Europe 2050: Demographic Suicide

With the great demographic crisis in Europe, the low birth rate and the aging of the population will make the migratory pressure for European societies stronger than ever. The diagnosis is aggravated by the fact that economists refuse to see the relationship between economic growth and demographic dynamics. "Europe 2050: Demographic Suicide" initially appeared in the "Schuman Report on Europe: State of the Union 2017"

hat a deafening silence, in front of the demographic suicide of Europe, on the 2050 horizon! The demographic projections of the major regions of the world until the middle of the century are known and re-evaluated every two years by the United Nations and regularly by Eurostat for all the Member States of the European Union -a total of 511 million inhabitants- but it is necessary to be a database specialist to use them. In fact, nobody talks about them, especially in Brussels, where they prefer to prepare reports on technological revolutions, sustainable development or energy transition.

It is up to us to warn -it is our duty-, even though we know that in 2050 we will not be here to complain that we have not been listened to. Contrary to what will happen in North America, which will see its population increase by 75 million inhabitants -around twice less than South America- Europe could stagnate around 500 million people and lose 49 million people in working age in the 20-64 age group, 11 million of them in Germany. Spain and Italy, on the other hand, would lose between 7 and 8 million potential assets, while France could be satisfied with not reaching Germany, something that, however, the United Kingdom would do. A similar perspective cannot make us happy because neighbours are also its main markets: 87% of what is produced in France is consumed in Europe, 70% in the country itself and 17% outside its borders. That is 56% of the 30% that is exported to the world.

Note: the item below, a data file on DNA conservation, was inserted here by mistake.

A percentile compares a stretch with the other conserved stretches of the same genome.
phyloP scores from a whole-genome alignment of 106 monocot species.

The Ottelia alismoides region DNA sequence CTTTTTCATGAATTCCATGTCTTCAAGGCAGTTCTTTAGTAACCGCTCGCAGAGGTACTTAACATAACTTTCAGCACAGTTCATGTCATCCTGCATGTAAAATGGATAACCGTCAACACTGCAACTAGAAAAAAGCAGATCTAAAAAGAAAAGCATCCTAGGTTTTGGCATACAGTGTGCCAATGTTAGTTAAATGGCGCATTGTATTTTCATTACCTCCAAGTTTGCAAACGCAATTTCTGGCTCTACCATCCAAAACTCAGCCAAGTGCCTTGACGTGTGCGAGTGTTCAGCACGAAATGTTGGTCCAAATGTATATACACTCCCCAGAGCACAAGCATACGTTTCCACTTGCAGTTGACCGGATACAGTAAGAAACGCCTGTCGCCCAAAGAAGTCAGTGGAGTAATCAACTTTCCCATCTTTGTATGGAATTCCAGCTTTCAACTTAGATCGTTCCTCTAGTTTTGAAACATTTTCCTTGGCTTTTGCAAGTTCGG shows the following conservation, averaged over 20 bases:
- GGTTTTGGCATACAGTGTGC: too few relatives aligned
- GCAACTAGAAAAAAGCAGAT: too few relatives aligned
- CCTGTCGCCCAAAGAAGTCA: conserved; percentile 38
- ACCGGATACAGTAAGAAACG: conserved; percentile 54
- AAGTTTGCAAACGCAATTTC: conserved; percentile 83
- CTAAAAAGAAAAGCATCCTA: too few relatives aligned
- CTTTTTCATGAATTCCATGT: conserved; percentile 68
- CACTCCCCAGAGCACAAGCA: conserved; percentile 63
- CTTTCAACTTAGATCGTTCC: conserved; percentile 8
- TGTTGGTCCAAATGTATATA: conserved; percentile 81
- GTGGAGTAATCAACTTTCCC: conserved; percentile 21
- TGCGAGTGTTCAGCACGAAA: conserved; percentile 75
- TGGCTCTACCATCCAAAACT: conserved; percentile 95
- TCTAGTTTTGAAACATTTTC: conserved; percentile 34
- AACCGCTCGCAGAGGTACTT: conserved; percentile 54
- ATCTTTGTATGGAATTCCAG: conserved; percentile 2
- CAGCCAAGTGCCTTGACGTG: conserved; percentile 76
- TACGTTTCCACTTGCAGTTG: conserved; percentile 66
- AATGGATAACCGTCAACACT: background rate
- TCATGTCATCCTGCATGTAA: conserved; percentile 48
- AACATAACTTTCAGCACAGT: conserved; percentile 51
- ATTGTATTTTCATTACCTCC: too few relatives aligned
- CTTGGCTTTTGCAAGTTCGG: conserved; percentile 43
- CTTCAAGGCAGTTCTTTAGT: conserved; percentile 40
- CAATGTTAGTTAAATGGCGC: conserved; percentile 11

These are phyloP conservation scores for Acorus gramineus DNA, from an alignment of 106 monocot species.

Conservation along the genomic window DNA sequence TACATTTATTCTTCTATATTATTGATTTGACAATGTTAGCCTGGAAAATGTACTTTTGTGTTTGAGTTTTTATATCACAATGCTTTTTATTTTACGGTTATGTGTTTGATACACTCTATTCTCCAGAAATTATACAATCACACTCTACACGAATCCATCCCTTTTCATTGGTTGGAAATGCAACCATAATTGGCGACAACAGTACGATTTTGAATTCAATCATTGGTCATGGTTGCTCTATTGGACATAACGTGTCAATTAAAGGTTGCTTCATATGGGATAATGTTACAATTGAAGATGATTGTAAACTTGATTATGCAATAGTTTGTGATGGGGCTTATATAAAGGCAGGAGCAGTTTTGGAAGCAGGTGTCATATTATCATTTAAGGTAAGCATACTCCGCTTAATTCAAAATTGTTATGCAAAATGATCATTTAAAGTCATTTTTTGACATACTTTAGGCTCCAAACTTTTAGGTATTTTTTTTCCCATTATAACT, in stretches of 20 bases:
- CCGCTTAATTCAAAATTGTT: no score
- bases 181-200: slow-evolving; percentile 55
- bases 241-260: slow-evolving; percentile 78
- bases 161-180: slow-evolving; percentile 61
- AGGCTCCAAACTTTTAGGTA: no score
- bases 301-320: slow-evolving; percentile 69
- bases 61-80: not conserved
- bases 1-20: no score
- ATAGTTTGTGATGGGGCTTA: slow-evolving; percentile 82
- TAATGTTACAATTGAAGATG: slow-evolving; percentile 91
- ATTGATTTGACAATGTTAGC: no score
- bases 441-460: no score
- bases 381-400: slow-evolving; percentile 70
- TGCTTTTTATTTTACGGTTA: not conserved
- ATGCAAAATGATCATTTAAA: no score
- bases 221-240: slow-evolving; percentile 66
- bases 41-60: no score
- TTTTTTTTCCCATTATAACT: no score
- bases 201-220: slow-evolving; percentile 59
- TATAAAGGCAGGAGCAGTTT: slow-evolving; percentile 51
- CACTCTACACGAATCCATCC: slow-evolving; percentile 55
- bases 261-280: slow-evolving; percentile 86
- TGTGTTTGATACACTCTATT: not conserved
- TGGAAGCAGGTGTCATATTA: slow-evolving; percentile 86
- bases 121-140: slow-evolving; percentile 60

Other predictions of demographic tectonics through 2050 are not more encouraging: China, Japan and Russia would lose, respectively, 38 million, 20 million and 15 million inhabitants, while India would increase its population by 400 million, surpassing China at least about 300 million. This crisis will be especially significant for the age group between 20 and 64 years: 22 million less in the case of Russia, 20 million less for Japan and 195 million less for China. The United States would see its potential assets increased by almost 20 million in that period.

Europe could stagnate around 500 million people and lose 49 million people in working age in the 20-64 age group. Spain would lose between 7 and 8 million potential assets